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A Publication of WTVP

In recent articles, we’ve explored the many challenges of competing in a 21st century knowledge-based global economy. Unlike in past times, the ability to prosper and grow economically will depend primarily on the quality of a region’s "human capital." This issue relates directly to the education, training, talent, and skills of our workforce.

Recent research in our 21st Century Workforce: Central Illinois report indicates our region faces several challenges in developing the human capital of our entrant and incumbent workforce. Findings include the need to: 

One of the key challenges that arose from these findings is the need to make central Illinois a "learning community" and raise public awareness of the importance of education and continuous learning. As a result of this challenge, a number of community leaders are wrestling with the concept of developing a learning community.

The concept of a learning community has been evolving over the past decade to encompass the idea of a community or geographical region that actively integrates its economic, political, educational, social, cultural, and environmental structures to develop the human potential of its citizens. While every community possesses elements of a learning community, the ability to integrate and coordinate these institutions to focus on the principles of lifelong learning and human capital development is what distinguishes the true learning community.

Economic and workforce development organizations have recently come to understand and promote the concept of learning communities as an important tool to support the development of local economies, maintain and expand existing businesses, and attract new businesses. This concept also involves links to major community institutions including: primary and secondary education, adult and vocational education, colleges and universities, business and industry, labor and professional organizations, social and community-based organizations, and local government.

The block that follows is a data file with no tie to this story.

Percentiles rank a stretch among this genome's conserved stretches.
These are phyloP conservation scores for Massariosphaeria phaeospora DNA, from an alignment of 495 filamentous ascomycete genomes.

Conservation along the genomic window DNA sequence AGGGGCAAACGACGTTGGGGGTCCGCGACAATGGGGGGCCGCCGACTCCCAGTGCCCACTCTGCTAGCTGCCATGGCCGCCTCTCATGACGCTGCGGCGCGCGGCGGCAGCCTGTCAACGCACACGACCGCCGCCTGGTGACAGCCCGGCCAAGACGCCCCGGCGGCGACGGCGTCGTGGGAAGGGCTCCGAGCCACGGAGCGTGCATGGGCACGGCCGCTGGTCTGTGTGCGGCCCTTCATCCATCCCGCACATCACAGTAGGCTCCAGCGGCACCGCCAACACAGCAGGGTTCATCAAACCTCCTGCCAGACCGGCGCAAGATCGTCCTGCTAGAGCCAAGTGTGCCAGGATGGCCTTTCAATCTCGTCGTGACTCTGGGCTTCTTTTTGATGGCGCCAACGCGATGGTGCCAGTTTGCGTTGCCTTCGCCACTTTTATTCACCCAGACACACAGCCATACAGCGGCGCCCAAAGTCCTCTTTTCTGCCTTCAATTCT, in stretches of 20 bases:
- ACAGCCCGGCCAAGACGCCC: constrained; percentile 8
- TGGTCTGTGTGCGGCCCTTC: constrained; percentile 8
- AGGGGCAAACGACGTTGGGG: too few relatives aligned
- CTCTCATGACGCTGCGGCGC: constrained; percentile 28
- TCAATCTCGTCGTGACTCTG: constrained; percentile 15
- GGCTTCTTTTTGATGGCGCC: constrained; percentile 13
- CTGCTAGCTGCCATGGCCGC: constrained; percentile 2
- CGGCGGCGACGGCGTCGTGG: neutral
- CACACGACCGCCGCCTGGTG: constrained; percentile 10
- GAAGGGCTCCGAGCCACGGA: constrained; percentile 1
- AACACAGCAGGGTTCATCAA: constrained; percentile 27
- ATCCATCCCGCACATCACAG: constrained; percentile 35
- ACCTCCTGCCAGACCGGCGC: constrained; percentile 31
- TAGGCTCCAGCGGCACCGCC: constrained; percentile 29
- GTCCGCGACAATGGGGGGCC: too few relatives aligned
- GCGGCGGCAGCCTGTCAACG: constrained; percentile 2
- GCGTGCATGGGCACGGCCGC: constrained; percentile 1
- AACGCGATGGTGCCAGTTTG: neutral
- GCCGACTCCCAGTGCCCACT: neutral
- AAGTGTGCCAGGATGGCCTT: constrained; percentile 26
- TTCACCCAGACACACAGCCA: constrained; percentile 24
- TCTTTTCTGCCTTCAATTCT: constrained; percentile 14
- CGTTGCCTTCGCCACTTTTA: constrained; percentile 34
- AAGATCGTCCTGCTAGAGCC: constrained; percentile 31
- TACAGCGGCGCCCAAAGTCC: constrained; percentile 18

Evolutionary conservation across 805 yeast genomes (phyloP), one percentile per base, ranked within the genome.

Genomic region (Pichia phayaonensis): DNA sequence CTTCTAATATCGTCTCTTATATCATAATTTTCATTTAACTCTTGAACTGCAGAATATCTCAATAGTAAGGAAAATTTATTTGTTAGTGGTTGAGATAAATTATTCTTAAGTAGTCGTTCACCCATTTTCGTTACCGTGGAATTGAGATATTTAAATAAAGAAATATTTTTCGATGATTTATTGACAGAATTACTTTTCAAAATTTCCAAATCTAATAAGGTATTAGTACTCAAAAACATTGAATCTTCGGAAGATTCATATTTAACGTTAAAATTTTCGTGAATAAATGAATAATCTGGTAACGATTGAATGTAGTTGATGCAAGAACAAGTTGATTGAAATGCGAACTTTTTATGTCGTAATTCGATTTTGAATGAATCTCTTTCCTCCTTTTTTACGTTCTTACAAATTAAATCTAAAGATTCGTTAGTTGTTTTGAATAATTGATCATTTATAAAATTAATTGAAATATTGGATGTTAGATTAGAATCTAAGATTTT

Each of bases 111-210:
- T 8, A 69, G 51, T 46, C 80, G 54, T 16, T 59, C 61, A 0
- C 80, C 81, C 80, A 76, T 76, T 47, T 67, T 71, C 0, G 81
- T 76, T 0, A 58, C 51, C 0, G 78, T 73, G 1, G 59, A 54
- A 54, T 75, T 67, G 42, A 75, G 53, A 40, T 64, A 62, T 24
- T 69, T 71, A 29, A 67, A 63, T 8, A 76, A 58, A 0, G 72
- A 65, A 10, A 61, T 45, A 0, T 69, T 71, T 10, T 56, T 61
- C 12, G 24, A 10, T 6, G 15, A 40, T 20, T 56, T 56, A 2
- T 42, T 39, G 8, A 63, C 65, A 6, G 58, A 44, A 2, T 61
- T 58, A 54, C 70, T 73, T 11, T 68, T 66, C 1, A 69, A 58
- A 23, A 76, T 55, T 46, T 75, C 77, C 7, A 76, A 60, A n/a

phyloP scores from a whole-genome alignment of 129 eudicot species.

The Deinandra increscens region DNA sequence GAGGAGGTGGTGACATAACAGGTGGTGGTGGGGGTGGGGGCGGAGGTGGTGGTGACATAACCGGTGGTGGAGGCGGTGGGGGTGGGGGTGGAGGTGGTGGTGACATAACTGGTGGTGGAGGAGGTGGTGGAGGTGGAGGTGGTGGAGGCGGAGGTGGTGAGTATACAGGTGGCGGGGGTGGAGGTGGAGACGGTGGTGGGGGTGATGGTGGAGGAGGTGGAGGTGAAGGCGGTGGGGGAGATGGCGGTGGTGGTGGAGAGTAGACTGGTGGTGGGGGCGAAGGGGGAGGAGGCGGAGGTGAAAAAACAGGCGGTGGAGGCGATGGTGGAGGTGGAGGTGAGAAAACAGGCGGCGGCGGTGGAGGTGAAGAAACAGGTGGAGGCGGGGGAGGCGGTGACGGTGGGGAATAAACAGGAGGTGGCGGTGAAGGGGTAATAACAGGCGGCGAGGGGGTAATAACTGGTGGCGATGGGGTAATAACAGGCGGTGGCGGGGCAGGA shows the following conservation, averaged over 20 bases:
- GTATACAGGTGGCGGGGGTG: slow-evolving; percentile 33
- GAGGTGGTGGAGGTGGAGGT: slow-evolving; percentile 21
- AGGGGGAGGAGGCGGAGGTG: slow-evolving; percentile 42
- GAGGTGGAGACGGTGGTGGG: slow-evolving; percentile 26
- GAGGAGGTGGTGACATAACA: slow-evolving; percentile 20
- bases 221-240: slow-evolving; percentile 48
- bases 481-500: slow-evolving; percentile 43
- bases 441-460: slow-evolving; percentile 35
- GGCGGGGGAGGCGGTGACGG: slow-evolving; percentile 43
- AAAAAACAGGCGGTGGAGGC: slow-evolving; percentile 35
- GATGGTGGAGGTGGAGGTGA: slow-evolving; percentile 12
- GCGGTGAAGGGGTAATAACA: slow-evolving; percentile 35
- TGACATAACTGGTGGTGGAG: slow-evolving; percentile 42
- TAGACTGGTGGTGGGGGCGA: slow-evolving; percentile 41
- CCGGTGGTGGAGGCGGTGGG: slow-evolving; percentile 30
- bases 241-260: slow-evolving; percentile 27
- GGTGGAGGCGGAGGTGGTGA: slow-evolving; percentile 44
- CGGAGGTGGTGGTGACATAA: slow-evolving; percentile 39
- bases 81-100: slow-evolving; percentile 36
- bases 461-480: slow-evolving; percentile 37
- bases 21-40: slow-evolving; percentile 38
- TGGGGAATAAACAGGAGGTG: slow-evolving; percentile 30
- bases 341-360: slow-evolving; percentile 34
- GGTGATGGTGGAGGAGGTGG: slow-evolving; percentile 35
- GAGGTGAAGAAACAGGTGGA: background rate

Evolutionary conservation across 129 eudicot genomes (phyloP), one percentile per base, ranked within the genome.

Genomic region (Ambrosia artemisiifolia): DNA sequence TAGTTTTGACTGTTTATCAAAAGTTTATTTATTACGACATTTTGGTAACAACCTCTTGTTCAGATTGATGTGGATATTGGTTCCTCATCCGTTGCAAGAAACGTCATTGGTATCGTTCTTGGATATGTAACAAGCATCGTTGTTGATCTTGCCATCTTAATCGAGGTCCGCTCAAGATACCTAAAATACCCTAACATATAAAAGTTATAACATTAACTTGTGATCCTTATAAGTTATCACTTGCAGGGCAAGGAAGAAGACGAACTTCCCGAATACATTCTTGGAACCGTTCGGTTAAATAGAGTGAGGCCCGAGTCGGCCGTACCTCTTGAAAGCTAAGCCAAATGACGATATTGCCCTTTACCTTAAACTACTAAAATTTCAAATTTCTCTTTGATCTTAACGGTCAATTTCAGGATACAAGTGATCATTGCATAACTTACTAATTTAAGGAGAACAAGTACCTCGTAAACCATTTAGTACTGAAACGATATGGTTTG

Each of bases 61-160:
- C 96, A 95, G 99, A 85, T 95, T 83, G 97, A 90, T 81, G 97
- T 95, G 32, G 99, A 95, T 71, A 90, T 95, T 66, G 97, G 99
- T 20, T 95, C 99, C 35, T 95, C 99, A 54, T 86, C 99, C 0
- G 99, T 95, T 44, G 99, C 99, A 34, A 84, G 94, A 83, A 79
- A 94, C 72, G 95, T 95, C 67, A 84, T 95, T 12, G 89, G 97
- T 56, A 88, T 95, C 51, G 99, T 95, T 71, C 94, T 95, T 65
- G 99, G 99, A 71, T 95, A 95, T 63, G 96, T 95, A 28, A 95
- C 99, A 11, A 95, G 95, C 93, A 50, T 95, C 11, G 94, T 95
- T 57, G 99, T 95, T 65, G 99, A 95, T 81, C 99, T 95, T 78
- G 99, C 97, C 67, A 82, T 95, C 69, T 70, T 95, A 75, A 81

Most importantly, the concept of developing learning communities depends on the active participation, awareness, and motivation of the general public. Employers, workers, families, and students all must be aware and engaged in a lifelong process of education, career preparation, career development, and continuous learning. Access to education and training opportunities is a critical element to the success of the learning community concept. This involves the prioritization of investment in those institutions that develop human capital. Our local businesses and community institutions will also have to develop into "learning organizations," promoting these principles in the workplace.

The ultimate success, however, will be the awareness and motivation of all individuals and families in central Illinois to embrace the principles of lifelong learning. This will probably be our greatest challenge. The Central Illinois Workforce Development Board, through its Talent Force 21 task force, will be taking up this challenge. Over the next few months, Challenge Groups will be developing strategies to define the concept of a learning community and begin the process of raising awareness of the need for personal and community responsibility for education, training, career development, and continuous learning. IBI

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